Deneb is distant and very luminous

When you gaze at the bright star Deneb, you’re gazing across thousands of light-years of space.

A image of two blue-white stars shining prominently in a backdrop of fainter reddish stars.

Meet the Scorpion’s Stinger stars, Shaula and Lesath

The constellation Scorpius resembles a scorpion, complete with a curved tail. Two stars close together near the end of the Tail – Shaula and Lesath – represent the Scorpion’s Stinger. They’re easy to spot and fun to get to know!

Image of a star field showing two bright stars, Epsilon Lyrae 1 and Epsilon Lyrae 2.

Epsilon Lyrae is the famous Double Double star

To the unaided eye, Epsilon Lyrae, in the constellation Lyra, appears as one star. But it’s actually a star system with at least five stars.

Vega: Brilliant blue-white star in the Summer Triangle

Vega is 1 of 3 stars in an asterism – or noticeable star pattern – called the Summer Triangle in the early evening sky.

A single bright star, Regulus. Above it is a faint smudge of light, the dwarf galaxy Leo I.

Meet Regulus, the Lion’s Heart

The bright star Regulus is very prominent in the evening sky in May. It looks like a single point of light, but is really 4 stars. It’s the brightest star in the constellation Leo the Lion.

Mimosa, 2nd-brightest in Southern Cross

To see Mimosa, you need to be at the latitude of New Orleans, Hawaii, Cairo or New Delhi. From the Southern Hemisphere, Mimosa is a prominent and beloved star.

Mizar and Alcor, famous double star

Mizar and its fainter companion star Alcor are easy to spot in the Big Dipper’s handle.

Image of bright star Pollux against a backdrop of fainter stars.

Pollux: The brighter twin star

Pollux, the brightest star in the constellation Gemini, blazes in a golden light next to its bluish-white heavenly twin, Castor, in the evening skies of the Northern Hemisphere’s spring.

Image of bright star Castor against a backdrop of fainter stars.

Castor is six stars in one

The bright bluish-white star, Castor, in the constellation Gemini, appears to our eyes as a single star. But it’s actually a family of 6 stars.

Come to know orange Arcturus in Boötes

Orange Arcturus is more evolved than our sun and has swollen up to a larger size. It’s less than 37 light-years away and appears as the brightest star north of the celestial equator. The Big Dipper can help you find it.

Procyon is the Little Dog Star

The Dog Star, Sirius, is easy to spot because it’s the sky’s brightest star. Procyon – the other Dog Star – is near its brighter brother on the sky’s dome.

Elnath is close to the galactic anticenter

Elnath, the 2nd-brightest star in Taurus, is the closest bright star to the galactic anticenter – the point in space directly opposite our Milky Way’s center.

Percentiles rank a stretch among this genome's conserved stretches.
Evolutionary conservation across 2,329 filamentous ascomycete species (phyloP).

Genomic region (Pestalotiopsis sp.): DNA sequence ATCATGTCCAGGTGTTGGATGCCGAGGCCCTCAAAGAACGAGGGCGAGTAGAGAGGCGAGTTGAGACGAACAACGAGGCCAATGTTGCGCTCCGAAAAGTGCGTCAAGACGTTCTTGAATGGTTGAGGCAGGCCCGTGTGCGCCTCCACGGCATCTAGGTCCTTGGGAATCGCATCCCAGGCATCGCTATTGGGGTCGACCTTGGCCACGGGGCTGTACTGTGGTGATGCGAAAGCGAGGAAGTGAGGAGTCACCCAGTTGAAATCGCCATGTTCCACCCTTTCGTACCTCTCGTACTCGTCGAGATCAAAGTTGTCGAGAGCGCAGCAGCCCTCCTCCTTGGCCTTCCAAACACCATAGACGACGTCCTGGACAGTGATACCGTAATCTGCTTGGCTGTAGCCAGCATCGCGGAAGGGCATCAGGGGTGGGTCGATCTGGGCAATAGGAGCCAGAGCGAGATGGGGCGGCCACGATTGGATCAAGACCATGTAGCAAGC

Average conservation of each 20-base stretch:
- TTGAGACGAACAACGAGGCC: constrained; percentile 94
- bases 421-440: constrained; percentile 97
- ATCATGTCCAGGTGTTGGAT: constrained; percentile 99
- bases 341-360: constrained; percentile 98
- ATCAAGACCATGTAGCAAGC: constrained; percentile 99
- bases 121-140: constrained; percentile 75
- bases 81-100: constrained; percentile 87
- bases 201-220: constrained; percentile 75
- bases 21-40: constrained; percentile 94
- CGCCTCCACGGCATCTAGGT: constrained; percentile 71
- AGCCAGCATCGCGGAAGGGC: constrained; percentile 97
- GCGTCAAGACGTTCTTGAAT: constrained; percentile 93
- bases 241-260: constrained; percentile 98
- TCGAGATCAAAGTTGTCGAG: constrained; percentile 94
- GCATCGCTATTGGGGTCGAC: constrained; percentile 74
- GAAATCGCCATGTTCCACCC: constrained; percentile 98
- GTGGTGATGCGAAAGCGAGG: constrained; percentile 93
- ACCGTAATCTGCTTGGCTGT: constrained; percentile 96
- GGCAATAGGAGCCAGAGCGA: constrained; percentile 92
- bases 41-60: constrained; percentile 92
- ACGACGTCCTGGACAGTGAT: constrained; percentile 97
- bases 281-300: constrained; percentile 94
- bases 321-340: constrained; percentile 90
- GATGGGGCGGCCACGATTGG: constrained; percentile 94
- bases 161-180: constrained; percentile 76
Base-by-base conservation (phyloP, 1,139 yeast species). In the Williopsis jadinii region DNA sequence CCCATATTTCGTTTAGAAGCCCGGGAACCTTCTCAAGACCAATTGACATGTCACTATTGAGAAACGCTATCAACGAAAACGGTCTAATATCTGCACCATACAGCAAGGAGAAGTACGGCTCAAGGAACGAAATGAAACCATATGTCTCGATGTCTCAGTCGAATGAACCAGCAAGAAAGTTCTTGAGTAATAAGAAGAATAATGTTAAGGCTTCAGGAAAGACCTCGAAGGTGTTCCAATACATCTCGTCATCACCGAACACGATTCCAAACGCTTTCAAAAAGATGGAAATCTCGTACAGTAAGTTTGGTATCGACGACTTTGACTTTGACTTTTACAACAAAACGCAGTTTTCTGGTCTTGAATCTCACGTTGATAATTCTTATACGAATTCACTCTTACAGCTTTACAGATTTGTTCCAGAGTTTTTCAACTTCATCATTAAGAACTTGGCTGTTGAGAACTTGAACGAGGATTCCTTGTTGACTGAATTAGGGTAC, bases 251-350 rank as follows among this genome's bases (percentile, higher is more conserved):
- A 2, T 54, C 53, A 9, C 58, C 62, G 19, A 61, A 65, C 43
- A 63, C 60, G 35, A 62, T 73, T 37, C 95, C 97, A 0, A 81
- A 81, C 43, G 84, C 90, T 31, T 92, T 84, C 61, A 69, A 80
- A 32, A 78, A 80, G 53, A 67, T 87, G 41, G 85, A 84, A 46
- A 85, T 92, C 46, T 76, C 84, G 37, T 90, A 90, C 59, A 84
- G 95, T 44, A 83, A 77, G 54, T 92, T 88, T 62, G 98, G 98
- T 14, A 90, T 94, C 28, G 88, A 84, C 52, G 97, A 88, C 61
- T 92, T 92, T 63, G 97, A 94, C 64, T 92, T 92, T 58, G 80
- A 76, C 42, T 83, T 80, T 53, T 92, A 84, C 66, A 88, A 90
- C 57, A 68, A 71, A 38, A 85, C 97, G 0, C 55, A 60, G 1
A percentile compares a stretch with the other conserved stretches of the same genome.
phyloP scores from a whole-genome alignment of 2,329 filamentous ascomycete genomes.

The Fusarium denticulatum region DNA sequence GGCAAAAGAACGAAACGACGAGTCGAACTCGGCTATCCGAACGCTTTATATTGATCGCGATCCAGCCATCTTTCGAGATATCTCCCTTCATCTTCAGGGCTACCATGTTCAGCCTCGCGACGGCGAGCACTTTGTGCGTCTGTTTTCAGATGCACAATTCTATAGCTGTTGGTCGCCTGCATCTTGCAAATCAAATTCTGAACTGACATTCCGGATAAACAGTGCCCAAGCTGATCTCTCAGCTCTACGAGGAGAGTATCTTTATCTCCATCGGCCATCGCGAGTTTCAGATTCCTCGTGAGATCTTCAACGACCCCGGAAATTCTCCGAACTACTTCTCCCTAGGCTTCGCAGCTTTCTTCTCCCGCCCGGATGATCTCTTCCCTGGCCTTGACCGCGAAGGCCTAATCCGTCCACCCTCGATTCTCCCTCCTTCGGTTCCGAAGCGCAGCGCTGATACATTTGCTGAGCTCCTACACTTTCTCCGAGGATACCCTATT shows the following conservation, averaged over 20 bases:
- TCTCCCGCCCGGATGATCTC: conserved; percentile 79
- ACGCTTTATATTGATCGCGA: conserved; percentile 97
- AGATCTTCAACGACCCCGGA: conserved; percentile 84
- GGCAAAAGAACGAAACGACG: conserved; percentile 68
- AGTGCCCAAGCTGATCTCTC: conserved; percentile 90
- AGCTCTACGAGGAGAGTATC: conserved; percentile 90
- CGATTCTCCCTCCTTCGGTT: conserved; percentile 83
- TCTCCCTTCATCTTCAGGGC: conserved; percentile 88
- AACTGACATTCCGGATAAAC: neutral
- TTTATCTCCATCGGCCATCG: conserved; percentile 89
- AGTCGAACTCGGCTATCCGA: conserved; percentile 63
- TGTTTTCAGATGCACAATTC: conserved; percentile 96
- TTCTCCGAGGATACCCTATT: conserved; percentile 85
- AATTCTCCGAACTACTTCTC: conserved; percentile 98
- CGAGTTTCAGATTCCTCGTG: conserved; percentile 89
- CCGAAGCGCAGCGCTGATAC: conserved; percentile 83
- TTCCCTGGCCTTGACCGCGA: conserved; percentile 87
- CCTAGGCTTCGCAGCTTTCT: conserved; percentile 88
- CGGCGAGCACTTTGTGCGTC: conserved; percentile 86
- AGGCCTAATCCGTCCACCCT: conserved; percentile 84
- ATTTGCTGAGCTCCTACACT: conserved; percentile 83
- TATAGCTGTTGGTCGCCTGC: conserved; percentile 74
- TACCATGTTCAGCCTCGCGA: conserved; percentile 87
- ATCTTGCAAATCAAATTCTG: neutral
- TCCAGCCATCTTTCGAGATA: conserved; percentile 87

Rigel in Orion is blue-white

Rigel, brightest star in the easy-to-see constellation of Orion the Hunter, shines with a blue-white color. Hidden behind its brilliant classic beauty is a fascinating and complex stellar life history.

Mirfak is Perseus’ brightest star

Mirfak isn’t as famous as Algol, its brother star in the constellation Perseus. But Mirfak is easier to find and can help guide you to Algol.

Sky chart showing an arrow from Orion's Belt to the star Aldebaran.

Aldebaran is the Bull’s fiery eye

Aldebaran – brightest star in Taurus the Bull – is easy to spot at one tip of a V-shaped pattern of stars. If this star replaced our sun, its surface would extend almost to the orbit of Mercury.

Achernar is the End of the River

Achernar is the 9th brightest star and flattest star known. It’s famous as the southernmost bright star in the constellation Eridanus the River. Here’s why much of Earth never sees it … and how you can.

Hamal is an ancient equinox star

It’s not a super-noticeable star, but Hamal is the brightest star in Aries the Ram and can be found fairly easily. Plus Hamal has a special place in the history of the Earth and sky.

Algol is the Demon Star

What’s the scariest star in all the heavens? Around Halloween, look for Algol – a star named for a demon! How to see it in your sky.

Meet Alpha Cephei, a rapidly rotating star

While not one of the most conspicuous stars in the night sky, Alderamin – aka Alpha Cephei – is easy to spot, and is interesting for its rapid rotation on its axis.

Meet Delta Cephei, a famous variable star

Delta Cephei doubles in brightness on a precise schedule, every 5.36 days. Its brightness changes are tied to its absolute brightness. Learn how this star helped establish the known distance scale of our galaxy and universe.